[ACCEPTED]-How exactly do Attached Properties work in WPF?-attached-properties

Accepted answer
Score: 46

There are two concepts here: dependency properties and attached dependency properties. "Attached 32 Properties" are dependency properties, and 31 as such support dependency property value inheritance.

About basic 30 dependency properties, a very rough statement 29 would be that they basically inherit their 28 values from parent elements in the wpf (logical/visual) tree. A 27 dependency property (attached or not) inherits 26 its value "downwards" if its metadata is 25 set with the FrameworkPropertyMetadataOptions.Inherit flag, and in many cases this 24 is so.

Attached properties are properties 23 which can be set on any wpf object (basically, at least a 22 DependencyObject) via the DependencyObject.SetValue method. The purpose 21 for this mechanism is to "attach" to 20 other objects information needed by parent 19 objects, not the child objects themselves. For 18 example, the Grid.Row is an attached property required 17 by the Grid to place items within its render 16 area.

Dependency properties are inherited 15 "downwards" automatically by the 14 wpf object system.

Attached properties are 13 examined "upwards" explicitly, in 12 the code of specific objects. In the case 11 of Grid, upon determining where to place 10 its items, it checks for the value of Grid.Row 9 and Grid.Column attached properties on each 8 contained item.

It is also often the technique 7 to create custom attached properties which 6 modify in some way the objects they are 5 attached to (for example, the Drag'n'Drop functionality via attached properties).

As an additional 4 note, a good example of an inheriting attached 3 property is TextElement.FontFamily. Grid.Row and Grid.Column properties 2 do not have the Inherits flag set.

TextElement.FontFamily, from 1 Reflector:

FontFamilyProperty = DependencyProperty.RegisterAttached("FontFamily", typeof(FontFamily), typeof(TextElement), new FrameworkPropertyMetadata(SystemFonts.MessageFontFamily, FrameworkPropertyMetadataOptions.Inherits | FrameworkPropertyMetadataOptions.AffectsRender | FrameworkPropertyMetadataOptions.AffectsMeasure), new ValidateValueCallback(TextElement.IsValidFontFamily));

Grid.Row, from Reflector:

RowProperty = DependencyProperty.RegisterAttached("Row", typeof(int), typeof(Grid), new FrameworkPropertyMetadata(0, new PropertyChangedCallback(Grid.OnCellAttachedPropertyChanged)), new ValidateValueCallback(Grid.IsIntValueNotNegative));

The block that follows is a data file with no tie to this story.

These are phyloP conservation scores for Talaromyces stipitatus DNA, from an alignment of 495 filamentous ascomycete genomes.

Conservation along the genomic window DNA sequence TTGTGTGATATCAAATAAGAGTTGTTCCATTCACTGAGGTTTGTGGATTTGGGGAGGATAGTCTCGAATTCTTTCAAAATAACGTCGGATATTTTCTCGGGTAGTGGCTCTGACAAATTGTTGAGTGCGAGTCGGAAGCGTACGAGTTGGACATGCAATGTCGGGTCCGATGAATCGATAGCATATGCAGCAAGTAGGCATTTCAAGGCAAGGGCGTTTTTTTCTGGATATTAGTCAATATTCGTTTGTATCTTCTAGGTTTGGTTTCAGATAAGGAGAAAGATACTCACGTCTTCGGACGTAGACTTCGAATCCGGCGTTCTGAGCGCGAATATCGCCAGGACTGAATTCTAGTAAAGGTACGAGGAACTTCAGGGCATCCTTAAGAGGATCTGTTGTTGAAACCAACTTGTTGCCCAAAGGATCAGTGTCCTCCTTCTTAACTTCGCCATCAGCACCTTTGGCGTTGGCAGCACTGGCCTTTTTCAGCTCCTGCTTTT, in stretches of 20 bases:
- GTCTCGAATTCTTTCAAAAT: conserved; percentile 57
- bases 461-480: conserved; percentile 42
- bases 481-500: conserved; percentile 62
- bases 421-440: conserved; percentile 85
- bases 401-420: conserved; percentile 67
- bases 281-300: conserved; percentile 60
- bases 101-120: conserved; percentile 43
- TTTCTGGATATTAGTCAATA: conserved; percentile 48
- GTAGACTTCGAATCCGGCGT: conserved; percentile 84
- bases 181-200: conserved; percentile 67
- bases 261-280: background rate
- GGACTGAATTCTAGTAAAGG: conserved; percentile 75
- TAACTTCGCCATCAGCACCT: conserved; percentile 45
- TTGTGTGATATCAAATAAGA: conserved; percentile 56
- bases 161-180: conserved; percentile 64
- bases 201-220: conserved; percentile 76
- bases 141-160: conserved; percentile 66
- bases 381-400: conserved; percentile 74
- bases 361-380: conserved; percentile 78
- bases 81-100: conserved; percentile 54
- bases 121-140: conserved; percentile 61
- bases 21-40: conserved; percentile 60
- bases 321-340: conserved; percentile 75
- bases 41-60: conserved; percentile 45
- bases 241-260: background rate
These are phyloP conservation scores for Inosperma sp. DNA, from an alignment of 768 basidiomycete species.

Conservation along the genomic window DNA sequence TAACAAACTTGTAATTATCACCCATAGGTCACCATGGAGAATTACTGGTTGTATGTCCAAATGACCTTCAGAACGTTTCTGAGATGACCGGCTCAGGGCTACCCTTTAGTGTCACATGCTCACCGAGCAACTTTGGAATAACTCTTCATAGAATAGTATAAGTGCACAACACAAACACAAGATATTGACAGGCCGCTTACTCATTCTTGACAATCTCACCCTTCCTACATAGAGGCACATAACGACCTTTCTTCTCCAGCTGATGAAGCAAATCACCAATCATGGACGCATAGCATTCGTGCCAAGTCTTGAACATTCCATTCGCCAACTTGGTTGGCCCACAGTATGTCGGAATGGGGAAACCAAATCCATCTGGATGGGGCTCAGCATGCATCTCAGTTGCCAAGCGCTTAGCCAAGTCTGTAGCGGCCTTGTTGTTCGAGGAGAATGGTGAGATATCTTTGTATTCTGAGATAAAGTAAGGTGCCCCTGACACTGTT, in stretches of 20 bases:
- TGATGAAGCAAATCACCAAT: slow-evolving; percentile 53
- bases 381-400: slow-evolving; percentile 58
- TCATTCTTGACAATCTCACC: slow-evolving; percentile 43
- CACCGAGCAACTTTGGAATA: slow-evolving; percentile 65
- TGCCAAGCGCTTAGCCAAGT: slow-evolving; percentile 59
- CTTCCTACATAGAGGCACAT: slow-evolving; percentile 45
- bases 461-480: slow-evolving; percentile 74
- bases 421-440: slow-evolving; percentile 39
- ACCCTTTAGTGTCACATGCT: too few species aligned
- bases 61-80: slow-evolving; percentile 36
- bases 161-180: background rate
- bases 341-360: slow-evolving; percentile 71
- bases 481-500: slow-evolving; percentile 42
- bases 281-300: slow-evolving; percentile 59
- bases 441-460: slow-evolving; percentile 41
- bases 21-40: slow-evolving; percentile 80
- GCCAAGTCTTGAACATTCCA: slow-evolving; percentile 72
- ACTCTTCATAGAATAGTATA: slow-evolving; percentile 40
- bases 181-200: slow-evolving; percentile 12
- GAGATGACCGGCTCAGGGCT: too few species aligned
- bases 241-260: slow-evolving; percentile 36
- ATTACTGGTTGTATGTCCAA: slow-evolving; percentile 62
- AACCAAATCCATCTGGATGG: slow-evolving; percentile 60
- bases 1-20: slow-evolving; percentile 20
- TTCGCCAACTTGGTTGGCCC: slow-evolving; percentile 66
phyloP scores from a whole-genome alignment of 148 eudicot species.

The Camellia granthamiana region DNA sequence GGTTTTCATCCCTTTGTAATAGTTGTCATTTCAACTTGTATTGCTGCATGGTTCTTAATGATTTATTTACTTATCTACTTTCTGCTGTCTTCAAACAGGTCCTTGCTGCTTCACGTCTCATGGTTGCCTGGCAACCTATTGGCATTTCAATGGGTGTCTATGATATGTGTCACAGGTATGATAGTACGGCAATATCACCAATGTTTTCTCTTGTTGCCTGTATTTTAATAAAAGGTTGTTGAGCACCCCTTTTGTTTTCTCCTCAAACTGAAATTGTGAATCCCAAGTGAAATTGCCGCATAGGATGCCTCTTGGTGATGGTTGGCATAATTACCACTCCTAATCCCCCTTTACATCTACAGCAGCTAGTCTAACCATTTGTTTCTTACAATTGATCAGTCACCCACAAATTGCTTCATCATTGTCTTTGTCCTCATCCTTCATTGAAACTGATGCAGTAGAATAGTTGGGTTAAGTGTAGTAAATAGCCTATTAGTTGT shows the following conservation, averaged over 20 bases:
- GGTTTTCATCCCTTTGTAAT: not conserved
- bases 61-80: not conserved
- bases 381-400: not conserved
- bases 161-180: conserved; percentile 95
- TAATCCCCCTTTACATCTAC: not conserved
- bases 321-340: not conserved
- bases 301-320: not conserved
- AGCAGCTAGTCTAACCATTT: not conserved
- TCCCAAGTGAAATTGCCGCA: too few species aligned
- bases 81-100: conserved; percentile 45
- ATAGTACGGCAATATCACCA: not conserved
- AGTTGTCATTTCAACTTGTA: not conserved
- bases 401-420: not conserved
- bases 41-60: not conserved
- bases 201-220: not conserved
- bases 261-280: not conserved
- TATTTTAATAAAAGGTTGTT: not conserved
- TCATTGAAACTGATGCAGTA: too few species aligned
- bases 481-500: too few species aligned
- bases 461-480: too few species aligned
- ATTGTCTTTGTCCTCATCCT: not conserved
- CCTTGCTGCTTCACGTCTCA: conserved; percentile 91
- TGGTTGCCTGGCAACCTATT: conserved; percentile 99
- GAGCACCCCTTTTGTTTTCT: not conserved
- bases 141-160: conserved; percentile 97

Score: 2

From MSDN:

Although attached properties are settable 56 on any object, that does not automatically 55 mean that setting the property will produce 54 a tangible result, or that the value will 53 ever be used by another object. Generally, attached 52 properties are intended so that objects 51 coming from a wide variety of possible class 50 hierarchies or logical relationships can 49 each report common information to the type 48 that defines the attached property. The 47 type that defines the attached property 46 typically follows one of these models:

  • The 45 type that defines the attached property 44 is designed so that it can be the parent 43 element of the elements that will set values 42 for the attached property. The type then 41 iterates its child objects through internal 40 logic against some object tree structure, obtains 39 the values, and acts on those values in 38 some manner.

  • The type that defines the attached property 37 will be used as the child element for a 36 variety of possible parent elements and 35 content models.

  • The type that defines the 34 attached property represents a service. Other types 33 set values for the attached property. Then, when 32 the element that set the property is evaluated 31 in the context of the service, the attached property 30 values are obtained through internal logic 29 of the service class.

An Example of a Parent-Defined Attached Property

The most typical scenario 28 where WPF defines an attached property is 27 when a parent element supports a child element 26 collection, and also implements a behavior 25 where the specifics of the behavior are 24 reported individually for each child element.

DockPanel 23 defines the DockPanel.Dock attached property, and 22 DockPanel has class-level code as part of 21 its rendering logic (specifically, MeasureOverride 20 and ArrangeOverride). A DockPanel instance 19 will always check to see whether any of 18 its immediate child elements have set a 17 value for DockPanel.Dock. If so, those values 16 become input for the rendering logic applied 15 to that particular child element. Nested 14 DockPanel instances each treat their own 13 immediate child element collections, but 12 that behavior is implementation-specific 11 to how DockPanel processes DockPanel.Dock 10 values. It is theoretically possible to 9 have attached properties that influence 8 elements beyond the immediate parent. If 7 the DockPanel.Dock attached property is 6 set on an element that has no DockPanel 5 parent element to act upon it, no error 4 or exception is raised. This simply means 3 that a global property value was set, but 2 it has no current DockPanel parent that 1 could consume the information.

Score: 2

In simple words this is how I understand 12 it (please correct me if I'm wrong).

An object 11 (A) implements a property that will attach 10 to another object (B) (object B doesn't 9 even know about the existence of this "attachable" property). Object 8 B needs to inherit from DependencyObject.

Object 7 A also implements a static method to check 6 for it's "attachable" property in other 5 objects, A.GetAttachedProperty(B).

If B 4 has the attached property from A, A.GetAttachedProperty 3 will read and return it's value. Otherwise 2 A will try to read it, and return null since 1 it's not there.

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